A travel security company has warned that business travellers who use vaping devices (e-cigarettes) should leave them at home before their next trip to the Philippines after the country’s President announced last week that those who vape in public could be jailed.

“Travellers possessing e-cigarettes at ports of departure face an increased risk of facing complications with the custom and immigration authorities, especially during security checks,” said Aditya Luthra, security director, security solutions – Asia Pacific at International SOS, in response to an inquiry from Business Traveller Asia-Pacific about the President’s pronouncement.

The New York Times reported last week that President Rodrigo Duterte, who has described nicotine as “an addictive devil” and suggested smokers should find the nearest “latrine” to get their fix rather than smoking in the “madding crowd”, has ordered a sweeping ban on vaping in public, threatening to use the police and military to enforce what observers in the country have called a draconian order.

According to the newspaper, he announced the ban in a speech on November 19, then reiterated the order the following day in “a long and at times rambling speech” before the Department of National Defense, saying that vaping was “toxic” and could now be done only in private.

Luthra added: “The president has specifically ordered the police to arrest anyone caught vaping in public. Senior police officials have also recently said that existing laws provide enough legal backing to supports the enforcement of the president’s order.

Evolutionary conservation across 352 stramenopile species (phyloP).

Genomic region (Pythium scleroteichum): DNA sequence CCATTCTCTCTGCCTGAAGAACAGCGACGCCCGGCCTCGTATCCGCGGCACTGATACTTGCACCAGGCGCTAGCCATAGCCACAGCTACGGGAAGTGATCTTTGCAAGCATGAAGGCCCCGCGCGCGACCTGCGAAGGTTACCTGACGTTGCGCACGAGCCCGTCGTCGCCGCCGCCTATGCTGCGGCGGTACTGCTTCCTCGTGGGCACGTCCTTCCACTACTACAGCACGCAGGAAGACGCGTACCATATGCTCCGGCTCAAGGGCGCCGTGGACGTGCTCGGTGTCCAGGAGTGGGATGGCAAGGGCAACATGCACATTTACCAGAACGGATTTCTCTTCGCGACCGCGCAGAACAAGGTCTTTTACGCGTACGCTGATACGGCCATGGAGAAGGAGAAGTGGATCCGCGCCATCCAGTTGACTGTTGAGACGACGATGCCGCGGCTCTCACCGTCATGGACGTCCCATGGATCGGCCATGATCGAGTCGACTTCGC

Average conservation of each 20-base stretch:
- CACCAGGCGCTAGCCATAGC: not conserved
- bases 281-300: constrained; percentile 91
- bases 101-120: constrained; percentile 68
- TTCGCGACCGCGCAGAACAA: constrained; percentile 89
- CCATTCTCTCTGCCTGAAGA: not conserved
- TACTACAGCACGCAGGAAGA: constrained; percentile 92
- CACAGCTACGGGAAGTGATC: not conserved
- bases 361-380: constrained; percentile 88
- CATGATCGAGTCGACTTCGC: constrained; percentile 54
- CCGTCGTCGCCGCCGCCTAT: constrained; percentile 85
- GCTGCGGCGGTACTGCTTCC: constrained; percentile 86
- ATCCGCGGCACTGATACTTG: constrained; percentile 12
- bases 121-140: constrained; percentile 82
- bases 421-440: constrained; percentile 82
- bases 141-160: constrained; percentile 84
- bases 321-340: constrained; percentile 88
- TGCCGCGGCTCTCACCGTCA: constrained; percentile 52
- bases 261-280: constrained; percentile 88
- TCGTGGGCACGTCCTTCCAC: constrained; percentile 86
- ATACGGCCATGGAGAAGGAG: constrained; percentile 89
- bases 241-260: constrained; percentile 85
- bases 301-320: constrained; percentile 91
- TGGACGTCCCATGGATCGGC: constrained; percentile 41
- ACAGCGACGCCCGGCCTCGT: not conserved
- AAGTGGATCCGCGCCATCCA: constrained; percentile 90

“Although the Philippines government has not yet issued any details on the scope and penalties of the ban, foreign travellers are advised to not carry e-cigarettes through customs, at least until more specific details regarding the scope of the ban is clarified. Following the President’s announcement, custom officials could attempt to apply a subjective understanding to the bringing of e-cigarettes into the Philippines.

“Travellers can also seek clarity from their respective company’s travel support team, as well as airlines and embassies on updates regarding the importation or use of e-cigarettes.”

The Philippine Daily Inquirer reported yesterday that, since Duterte’s pronouncement, police in Central Visayas – a region consisting of four provinces and three cities that has Cebu City as its regional centre – have already confiscated at least 230 vaping devices, though no arrests have been made.

E-cigarettes have come under increased scrutiny as nearly 50 people have died in recent months in the United States from vaping-related respiratory illnesses.

Do you vape while on business trips? What do you think about the Philippine President’s pronouncement? Tell us in the comments section below.